Kamala Harris seeks $315B to dramatically raise teachers' salaries

Democratic presidential candidate Kamala Harris on Tuesday proposed a plan to dramatically increase public-school teachers’ salaries, marking her first major entry into public policy planning as the 2020 race begins to heat up.

Under Harris’s plan, the average teacher in the U.S. would receive a $13,500 pay raise over four years – for a hefty price tag of $315 billion in federal funding. It would be paid for by making unspecified changes to the estate tax (which is levied on assets, like real estate and cash, when a person dies).

“Our country’s success is a product of the two groups who raise our children: parents and teachers. We are not paying our teachers their value,” Harris said in a statement.

Under the California senator’s plan, an 11 percent gap between teachers and comparable professionals would be eliminated in the first year by an immediate federal investment that would provide 10 percent of the funding needed to close the pay gap.

States would then receive incentives for closing the pay gap -- for every $1 a state invests in raising teacher pay, the federal government will provide $3 to fully close the gap within four years, according to Harris’s campaign.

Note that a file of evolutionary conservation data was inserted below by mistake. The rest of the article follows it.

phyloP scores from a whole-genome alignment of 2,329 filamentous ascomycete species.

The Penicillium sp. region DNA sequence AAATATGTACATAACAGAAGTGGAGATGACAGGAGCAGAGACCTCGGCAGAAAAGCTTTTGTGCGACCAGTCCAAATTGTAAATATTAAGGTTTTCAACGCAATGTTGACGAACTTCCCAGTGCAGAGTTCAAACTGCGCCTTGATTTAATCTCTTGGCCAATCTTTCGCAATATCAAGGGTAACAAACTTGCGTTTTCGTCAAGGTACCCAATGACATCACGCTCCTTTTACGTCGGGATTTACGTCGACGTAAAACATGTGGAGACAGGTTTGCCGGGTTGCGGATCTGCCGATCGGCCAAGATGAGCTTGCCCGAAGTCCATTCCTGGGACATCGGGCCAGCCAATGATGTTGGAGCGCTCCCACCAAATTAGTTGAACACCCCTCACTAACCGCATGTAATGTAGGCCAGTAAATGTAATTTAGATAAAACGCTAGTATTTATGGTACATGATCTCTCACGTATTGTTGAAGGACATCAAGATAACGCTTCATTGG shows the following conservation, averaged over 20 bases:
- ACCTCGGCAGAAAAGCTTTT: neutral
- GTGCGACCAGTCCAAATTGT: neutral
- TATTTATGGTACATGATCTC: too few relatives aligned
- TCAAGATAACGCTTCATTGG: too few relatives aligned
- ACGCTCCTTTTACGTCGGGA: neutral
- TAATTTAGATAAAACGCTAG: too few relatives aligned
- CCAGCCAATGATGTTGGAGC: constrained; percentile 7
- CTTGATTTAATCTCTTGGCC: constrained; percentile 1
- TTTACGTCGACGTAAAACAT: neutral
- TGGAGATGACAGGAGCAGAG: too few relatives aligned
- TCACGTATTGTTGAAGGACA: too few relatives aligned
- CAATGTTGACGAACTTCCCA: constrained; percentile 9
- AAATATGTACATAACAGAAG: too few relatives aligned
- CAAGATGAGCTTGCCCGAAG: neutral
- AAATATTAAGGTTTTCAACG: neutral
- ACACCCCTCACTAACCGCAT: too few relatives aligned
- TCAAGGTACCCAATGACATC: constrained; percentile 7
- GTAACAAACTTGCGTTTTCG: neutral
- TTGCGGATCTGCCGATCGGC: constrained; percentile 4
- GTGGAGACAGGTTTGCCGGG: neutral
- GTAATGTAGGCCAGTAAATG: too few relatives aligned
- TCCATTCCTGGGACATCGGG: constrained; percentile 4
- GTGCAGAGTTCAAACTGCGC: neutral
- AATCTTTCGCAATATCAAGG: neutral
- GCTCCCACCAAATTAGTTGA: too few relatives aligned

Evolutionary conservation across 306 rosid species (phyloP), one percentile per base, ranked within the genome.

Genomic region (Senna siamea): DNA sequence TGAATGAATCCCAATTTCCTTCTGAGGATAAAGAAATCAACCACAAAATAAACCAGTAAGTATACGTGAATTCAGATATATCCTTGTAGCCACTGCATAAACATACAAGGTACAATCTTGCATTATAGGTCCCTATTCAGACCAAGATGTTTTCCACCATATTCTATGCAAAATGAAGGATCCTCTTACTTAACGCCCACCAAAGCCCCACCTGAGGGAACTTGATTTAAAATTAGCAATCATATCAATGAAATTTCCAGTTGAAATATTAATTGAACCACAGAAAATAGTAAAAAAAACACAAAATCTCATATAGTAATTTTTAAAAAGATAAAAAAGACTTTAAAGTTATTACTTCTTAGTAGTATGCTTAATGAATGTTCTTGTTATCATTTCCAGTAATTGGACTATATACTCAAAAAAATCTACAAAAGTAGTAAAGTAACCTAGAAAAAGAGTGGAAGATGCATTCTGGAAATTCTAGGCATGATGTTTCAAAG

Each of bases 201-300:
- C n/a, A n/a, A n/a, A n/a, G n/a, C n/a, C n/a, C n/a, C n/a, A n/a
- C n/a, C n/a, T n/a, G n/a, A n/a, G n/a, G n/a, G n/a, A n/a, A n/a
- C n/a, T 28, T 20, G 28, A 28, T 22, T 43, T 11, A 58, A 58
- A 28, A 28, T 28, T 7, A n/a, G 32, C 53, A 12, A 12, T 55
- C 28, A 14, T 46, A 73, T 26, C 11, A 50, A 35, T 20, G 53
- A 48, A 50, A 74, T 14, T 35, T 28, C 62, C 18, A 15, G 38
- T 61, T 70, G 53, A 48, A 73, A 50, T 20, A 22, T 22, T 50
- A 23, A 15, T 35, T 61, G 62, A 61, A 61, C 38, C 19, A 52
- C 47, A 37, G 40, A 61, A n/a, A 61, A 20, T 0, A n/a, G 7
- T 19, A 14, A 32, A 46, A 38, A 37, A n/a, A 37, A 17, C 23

The Department of Education would then work with state education agencies to create a base salary goal for new teachers in every state. States and school districts will increase every teacher’s salary until they meet the goal.

According to a Ipsos/USA Today poll, there’s broad support for local public school teachers, with 59 percent of Americans who do not believe that school teachers are compensated fairly. Meanwhile, about two-thirds of respondents said they support a teacher’s right to strike, following a wave of major teacher strikes across the country in Los Angeles, Denver and Virginia, as well as in traditionally red strongholds like West Virginia and Indiana.

A study by the Economic Policy Institute, a liberal think-tank, found that teacher pay has sharply eroded since the mid 1990s; in fact, adjusted for inflation, public-school teachers’ average weekly salaries decreased $27 from 1996 to 2017, from $1,164 to $1,137. Conversely, weekly wages of other college graduates rose from $1,339 to $1,476 over the same period.

A large number of teachers applauded the proposal.


Randi Weingarten, the president of the American Federation of Teachers called the plan “incredible.”

“Harris is putting attracting & retaining teachers front and center. This would make a huge difference in the lives of educators, our students and our communities,” he wrote in a tweet.